By the way, Laurie Colwin calls it Suffolk Pond Pudding.  For the sake of consistency, I will refer to it as Sussex Pond Pudding throughout.

But first.  Can we talk about suet? OMFG – was a more disgusting substance ever invented?  This has to figure right up there with the civet pooping coffee and that bird embryo they keep getting people to eat on Survivor and The Amazing Race.  I had to look it up because I was actually not too sure what it was.  I wish I hadn’t

Suet – raw beef or mutton fat, especially the hard fat found around the loins and kidneys. 

I am really sorry British people who eat this stuff all the time but that is just disgusting.  Raw sheep kidney fat.  Exactly what I want in my sweet pudding. 

Turns out you can buy (fake?) suet in the supermarket and it looks kind of like breadcrumbs of butter.  So not as bad as you might think.  Just try not to think where those buttery breadcrumbs come from. 

And that pastry?  Was a bastard of a thing to make.  And I was not at all happy with the finished product. It was very both heavy//thick and fragile.  Getting it to line the pudding bowl was a nightmare. 

Suet PastryAnd now, over to Laurie Colwin.

“Sussex Pond Pudding although something of a curiousity sounded perfectly it splendid….it never occurred to me that nobody might want to eat it”

No one wanted to eat mine either.  The fussiest eater in the world took one look at it.

“What is that?”

It’s a Sussex Pond Pudding”

“It looks disgusting”

He comes from Kent.  Maybe I should have added currants.

Suet Pastry2Back to Laurie:

“My suet crust was masterful.  When unwrapped from it’s cloth, the crust was a beautiful deep honey colour”

Mine too, at least at the bottom, which became the top where all the butter and sugar had soaked into the pastry.

Sussex Pond Pudding

“My hostess look confused.  “It looks like a baked hat”, she said.

“It looks like the Alien,” my future husband said.

“Never mind, ” I said.  “It will be the most delicious thing you ever tasted”. 

Sussex Pond Pudding2

“I cut the pudding.  As Jane Grigson had promised, out ran a lemon-scented buttery toffee.  I sliced up the lemon which was soft and buttery too.  Each person was to get some crust, a slice of lemon and some sauce.  What a hit!  I thought.  Exactly the sort of thing I adored.  I looked around me happily and my happiness turned to ash”

The buttery lemony sauce was by far the best thing about this .  It was actually quite delicious.  And the soaked buttery pastry was not awful either. 

Sussex Pond Pudding4My host said: “This tastes like lemon-flavoured bacon fat”

“I’m sure it’s wonderful, ” said my hostess.  “I mean, in England”.

The woman guest said “This is awful.”

My future husband remained silent.

Mine did not taste like bacon fat, maybe because I used the fake supermarket suet. If you got it in the right ration of sauce (lots) to pastry (not much) it was actually not too bad.  It was not the “weird inedible sludge from outer space” Laurie Colwin describes however it is also not something I will feel compelled to make at least once a year like Allegra. Or ever again. 

Although I am going to have to find something to do with the rest of that suet!

Sussex Pond Pudding5I guess that sometimes, instead of being that gentle guiding hand, the universe is a smartrase little jokester who is six steps ahead of you laying down banana peels for you to prat fall on. 

And then, just as you are shaking your fist at it, it gives you a little wink and a grin and holds out its hands in a let’s be friends gesture.  In my instance, remember a couple of weeks ago  I said this:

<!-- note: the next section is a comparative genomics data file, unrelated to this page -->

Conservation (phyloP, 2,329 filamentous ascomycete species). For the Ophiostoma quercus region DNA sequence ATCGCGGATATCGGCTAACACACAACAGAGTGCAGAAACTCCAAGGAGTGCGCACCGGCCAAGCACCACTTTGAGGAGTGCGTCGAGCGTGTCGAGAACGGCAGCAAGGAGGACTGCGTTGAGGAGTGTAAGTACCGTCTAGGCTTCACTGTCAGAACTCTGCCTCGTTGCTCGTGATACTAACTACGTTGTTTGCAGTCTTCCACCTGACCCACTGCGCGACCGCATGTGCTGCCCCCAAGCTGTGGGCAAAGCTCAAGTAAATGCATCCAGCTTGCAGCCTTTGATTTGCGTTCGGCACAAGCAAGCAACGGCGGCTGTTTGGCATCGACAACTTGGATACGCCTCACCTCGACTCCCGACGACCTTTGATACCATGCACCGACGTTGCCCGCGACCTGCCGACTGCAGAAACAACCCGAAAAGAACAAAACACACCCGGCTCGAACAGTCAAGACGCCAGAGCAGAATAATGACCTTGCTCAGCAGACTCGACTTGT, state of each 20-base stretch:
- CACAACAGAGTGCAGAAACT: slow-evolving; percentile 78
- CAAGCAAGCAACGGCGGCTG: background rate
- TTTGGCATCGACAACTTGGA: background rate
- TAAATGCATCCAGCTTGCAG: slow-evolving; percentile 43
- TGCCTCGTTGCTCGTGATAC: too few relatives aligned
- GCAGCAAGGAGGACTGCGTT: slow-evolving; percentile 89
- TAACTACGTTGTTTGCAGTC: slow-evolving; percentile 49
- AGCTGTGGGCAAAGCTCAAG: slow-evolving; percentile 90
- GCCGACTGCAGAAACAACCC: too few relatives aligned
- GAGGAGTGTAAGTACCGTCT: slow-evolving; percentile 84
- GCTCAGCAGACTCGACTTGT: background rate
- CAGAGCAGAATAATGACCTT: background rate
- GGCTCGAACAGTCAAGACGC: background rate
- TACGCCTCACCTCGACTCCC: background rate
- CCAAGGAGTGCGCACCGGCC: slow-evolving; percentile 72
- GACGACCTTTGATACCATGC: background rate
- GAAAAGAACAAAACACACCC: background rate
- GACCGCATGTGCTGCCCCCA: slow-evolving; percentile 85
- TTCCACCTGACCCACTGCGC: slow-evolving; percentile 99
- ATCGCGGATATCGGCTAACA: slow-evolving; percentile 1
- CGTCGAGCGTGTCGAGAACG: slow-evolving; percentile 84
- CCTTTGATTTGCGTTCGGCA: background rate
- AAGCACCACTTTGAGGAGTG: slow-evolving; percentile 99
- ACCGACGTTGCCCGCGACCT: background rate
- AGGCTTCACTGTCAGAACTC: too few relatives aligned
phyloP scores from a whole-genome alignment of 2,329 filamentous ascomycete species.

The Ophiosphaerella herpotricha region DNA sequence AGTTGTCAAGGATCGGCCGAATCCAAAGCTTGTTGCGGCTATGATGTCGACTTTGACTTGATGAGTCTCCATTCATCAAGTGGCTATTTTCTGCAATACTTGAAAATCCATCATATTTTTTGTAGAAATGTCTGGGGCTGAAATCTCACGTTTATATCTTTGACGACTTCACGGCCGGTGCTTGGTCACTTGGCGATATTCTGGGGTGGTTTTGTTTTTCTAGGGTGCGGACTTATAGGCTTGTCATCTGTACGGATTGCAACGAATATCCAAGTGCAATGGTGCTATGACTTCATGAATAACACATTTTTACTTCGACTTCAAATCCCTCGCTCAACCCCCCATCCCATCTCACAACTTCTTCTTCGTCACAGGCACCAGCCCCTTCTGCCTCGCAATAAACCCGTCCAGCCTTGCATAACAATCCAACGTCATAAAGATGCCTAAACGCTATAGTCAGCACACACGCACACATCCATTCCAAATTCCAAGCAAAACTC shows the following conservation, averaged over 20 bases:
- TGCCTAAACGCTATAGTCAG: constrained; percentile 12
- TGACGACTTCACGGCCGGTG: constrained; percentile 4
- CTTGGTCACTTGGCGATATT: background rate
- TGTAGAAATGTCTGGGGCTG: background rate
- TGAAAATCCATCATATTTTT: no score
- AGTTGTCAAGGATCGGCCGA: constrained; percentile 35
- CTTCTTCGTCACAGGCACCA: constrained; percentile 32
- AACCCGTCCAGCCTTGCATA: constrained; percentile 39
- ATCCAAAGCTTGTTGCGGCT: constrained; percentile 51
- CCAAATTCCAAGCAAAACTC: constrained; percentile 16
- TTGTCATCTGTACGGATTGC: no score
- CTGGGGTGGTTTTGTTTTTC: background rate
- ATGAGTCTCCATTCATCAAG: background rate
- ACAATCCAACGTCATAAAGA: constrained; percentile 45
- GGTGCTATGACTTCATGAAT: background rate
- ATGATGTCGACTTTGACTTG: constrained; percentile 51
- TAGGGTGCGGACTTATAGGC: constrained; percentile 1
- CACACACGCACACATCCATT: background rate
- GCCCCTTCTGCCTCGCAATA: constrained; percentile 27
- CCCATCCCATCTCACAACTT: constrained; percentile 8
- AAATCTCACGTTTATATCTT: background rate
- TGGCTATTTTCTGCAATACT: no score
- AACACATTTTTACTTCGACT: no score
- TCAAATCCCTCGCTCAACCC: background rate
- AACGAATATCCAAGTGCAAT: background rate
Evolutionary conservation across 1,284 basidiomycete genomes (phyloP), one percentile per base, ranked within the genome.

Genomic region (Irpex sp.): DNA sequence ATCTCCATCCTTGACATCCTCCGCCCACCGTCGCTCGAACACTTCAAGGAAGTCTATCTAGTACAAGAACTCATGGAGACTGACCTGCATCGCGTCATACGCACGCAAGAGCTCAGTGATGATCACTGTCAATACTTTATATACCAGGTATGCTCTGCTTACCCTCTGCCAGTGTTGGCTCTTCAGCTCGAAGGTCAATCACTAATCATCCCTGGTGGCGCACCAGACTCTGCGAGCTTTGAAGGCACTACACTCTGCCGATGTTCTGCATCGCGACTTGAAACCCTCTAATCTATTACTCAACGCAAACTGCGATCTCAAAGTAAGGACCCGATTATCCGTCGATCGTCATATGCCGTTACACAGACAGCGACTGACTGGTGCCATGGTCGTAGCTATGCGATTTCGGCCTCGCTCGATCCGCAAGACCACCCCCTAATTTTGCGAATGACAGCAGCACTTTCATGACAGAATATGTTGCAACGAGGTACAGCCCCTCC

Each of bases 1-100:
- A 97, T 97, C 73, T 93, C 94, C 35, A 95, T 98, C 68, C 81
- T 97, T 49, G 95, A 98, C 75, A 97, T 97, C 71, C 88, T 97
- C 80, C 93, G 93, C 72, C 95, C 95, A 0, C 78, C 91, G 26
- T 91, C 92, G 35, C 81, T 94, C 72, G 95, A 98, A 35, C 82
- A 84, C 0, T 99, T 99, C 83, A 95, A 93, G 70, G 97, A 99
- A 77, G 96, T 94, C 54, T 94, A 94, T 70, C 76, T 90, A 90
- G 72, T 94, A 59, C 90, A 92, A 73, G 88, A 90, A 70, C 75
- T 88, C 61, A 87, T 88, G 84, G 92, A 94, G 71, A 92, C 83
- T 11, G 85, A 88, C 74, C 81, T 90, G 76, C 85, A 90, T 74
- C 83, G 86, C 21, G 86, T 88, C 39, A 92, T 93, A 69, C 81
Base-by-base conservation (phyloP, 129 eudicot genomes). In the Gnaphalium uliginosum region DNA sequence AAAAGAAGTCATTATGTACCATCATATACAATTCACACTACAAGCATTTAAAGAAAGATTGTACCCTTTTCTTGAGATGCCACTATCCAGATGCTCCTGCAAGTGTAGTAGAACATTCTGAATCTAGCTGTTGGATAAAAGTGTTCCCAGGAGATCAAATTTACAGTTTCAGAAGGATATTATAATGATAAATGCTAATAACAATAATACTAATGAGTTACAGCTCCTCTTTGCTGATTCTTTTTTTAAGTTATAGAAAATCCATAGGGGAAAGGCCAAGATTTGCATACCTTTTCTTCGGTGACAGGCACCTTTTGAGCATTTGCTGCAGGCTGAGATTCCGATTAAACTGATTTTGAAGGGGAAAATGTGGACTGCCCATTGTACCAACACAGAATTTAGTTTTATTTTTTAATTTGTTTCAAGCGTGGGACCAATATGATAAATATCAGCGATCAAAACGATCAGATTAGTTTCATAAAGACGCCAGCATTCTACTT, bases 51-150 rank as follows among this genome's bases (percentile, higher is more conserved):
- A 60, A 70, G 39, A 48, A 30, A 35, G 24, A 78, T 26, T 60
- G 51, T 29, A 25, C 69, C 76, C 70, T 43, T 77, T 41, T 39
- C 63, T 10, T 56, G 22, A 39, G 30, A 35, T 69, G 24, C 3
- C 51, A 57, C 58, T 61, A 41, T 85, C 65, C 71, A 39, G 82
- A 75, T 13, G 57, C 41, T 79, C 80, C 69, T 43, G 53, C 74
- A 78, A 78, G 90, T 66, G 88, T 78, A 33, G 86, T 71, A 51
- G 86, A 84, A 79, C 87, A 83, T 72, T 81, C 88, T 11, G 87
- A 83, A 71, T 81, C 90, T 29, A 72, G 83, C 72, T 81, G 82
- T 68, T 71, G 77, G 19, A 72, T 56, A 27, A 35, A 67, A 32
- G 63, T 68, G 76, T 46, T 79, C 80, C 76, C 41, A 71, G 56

I have a real hankering to go back and watch some early XFiles. I have yet to scratch that particular itch but it’s there….

And lo and behold, I was flicking channels on Saturday night during an ad break in, ok, I admit it, The Hunger Games and look what was on my telly:XfilesJust a couple of minutes before this scene Mulder was examining Scully’s butt for alien probes.  It was AWESOME!  I can’t wait for next Saturday!

Have a great week!

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The Margaret Fulton Cookbook 4 – Soups

 “What wonderful memories I have of soup and my Scottish mother’s kitchen.  We had soup everyday and each one had it’s own character and charm”

 – Margaret Fulton

To me, the character and charm of the soups in the 1977 picture are rather overwhelming.  How much nicer are the modern pictures?  I do however like that there is a nod to the past in the dish for the Soup Chiffonade…

Margaret Fulton Cookbook Soup Collage
Margaret Fulton Cookbook Soup Collage

 And I just love the orange pumpkin soup in the blue bowl. 

In fact, I have used this particular combination more than once on this blog.  Once in one of my posts on Valli Little’s Slow:

Thai Style Tomato Soup
Thai Style Tomato Soup

 And it will shortly feature in my post on Cantina…hmm…maybe it already has?

Pumpkin Soup with Chorizos Migas
Pumpkin Soup with Chorizos Migas

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Ole, Ole Ole, This Soup is Hot, Hot, Hot (Daring Kitchen)

Hola and Olé friends…and that’s the extent of my Spanish done!

Vintage Spain
Vintage Spain

Let’s talk about soup, baby….ok…I’m stopping with the bad music puns.

Right here.  Right now.

Or..Maybe not…

Green Asparagus Soup

Green Asparagus Soup

Our November Daring Cooks’ hostess was Begoña, who writes the beautiful blog, Las recetas de Marichu y las mías. Begoña is from Spain and didn’t want to go with the more common challenges of paella or gazpacho, she wanted to share with us another very popular recipe from Spain that we don’t see as often called Sopa Castellana which is a delicious bread soup!

I chose the Green Asparagus version as not only is it my second favourite vegetable ( behind the far less exotic green bean) but also, currently in season here in the Southern Hemisphere..

Just look at how gorgeous it is!

Green Asparagus Soup Ingredients
Green Asparagus Soup Ingredients
Asparagus
Asparagus

And the soup was pretty awesome too…I love the combination of egg and asparagus and I also love a poached egg in a soup…so, so good.

And saffron in anything just makes it awesome!

Recipe here

Try it, it may just get you dancing just like this!

flamenco 002
flamenco 002

Have a great week!